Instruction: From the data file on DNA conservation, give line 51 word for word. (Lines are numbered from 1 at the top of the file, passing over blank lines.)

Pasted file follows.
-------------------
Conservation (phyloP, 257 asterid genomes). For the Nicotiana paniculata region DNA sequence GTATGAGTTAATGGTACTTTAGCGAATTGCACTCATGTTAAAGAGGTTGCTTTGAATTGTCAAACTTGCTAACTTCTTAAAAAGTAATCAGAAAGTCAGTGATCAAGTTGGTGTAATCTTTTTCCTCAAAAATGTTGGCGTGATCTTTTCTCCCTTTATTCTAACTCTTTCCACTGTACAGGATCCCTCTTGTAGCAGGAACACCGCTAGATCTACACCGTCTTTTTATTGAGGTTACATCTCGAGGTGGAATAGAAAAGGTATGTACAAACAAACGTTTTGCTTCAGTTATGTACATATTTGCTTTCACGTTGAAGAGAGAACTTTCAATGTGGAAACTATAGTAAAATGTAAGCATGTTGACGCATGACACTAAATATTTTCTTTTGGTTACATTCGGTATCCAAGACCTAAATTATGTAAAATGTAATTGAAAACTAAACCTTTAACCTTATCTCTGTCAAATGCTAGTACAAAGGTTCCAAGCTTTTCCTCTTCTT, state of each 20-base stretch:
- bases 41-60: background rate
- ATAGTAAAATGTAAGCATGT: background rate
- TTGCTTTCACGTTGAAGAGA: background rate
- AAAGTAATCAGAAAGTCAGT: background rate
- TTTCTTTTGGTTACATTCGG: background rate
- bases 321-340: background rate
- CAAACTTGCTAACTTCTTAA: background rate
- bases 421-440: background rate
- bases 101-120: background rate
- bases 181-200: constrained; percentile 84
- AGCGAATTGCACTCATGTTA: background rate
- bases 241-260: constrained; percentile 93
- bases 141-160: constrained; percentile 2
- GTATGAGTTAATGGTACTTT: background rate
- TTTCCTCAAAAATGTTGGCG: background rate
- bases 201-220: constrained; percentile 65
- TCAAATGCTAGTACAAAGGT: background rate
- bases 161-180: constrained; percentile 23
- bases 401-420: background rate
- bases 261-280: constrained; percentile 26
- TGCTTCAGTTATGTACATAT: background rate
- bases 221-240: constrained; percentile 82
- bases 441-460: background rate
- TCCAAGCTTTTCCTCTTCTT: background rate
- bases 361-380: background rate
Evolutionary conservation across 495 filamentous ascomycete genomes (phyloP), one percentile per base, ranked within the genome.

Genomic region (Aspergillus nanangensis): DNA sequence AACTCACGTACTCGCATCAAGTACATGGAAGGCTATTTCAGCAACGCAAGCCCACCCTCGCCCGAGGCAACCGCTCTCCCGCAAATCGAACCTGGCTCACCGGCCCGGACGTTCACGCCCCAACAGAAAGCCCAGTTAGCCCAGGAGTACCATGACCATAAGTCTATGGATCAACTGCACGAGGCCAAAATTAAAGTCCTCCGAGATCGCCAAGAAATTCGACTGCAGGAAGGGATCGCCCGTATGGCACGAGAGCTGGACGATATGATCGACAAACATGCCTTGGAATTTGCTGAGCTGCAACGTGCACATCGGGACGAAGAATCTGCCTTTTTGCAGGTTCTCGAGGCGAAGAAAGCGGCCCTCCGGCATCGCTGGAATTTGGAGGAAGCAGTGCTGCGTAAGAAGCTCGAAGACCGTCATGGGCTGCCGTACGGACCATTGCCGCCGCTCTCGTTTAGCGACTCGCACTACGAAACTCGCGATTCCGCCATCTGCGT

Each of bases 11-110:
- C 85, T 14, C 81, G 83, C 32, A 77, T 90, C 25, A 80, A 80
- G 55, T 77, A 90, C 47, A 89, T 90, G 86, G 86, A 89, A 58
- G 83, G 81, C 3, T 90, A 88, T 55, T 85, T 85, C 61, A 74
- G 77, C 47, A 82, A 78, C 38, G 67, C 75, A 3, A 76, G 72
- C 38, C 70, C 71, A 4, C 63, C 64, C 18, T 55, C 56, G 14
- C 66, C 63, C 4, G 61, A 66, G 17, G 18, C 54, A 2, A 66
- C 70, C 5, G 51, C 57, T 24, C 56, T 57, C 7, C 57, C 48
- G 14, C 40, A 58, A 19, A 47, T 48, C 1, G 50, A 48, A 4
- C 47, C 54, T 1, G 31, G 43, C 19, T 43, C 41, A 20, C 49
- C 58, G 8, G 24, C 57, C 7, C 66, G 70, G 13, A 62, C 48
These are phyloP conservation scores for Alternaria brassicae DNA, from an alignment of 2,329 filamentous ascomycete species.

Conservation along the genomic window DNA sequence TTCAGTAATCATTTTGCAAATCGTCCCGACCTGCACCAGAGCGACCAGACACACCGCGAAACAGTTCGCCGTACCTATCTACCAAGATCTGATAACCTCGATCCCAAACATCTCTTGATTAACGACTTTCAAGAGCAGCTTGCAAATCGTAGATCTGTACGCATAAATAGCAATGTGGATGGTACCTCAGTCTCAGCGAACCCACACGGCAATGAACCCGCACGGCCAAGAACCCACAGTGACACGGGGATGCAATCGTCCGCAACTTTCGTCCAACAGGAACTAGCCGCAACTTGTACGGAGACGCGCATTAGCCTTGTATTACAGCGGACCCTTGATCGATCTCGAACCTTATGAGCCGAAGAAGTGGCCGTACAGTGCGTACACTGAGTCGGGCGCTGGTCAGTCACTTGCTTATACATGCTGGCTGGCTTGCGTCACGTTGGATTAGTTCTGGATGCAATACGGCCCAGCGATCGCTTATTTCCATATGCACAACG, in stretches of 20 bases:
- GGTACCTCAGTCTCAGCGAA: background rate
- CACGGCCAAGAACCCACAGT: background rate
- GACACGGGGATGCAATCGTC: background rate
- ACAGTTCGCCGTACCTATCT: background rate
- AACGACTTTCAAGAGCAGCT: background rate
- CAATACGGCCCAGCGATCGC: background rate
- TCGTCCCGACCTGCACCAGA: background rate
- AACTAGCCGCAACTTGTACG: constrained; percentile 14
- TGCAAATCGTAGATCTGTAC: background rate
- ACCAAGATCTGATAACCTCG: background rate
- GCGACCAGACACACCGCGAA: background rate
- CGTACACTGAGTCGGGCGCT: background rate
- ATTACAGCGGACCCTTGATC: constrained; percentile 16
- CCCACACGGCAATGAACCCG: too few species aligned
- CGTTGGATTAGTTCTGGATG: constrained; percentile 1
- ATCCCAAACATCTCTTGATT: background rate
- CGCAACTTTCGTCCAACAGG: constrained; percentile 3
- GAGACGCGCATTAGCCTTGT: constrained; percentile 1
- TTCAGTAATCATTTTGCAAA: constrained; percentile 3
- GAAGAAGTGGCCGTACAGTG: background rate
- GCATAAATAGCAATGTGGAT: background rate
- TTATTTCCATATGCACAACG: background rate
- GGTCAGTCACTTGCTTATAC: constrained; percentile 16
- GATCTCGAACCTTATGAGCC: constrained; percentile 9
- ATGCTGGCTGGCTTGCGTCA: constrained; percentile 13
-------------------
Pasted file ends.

- ACCAAGATCTGATAACCTCG: background rate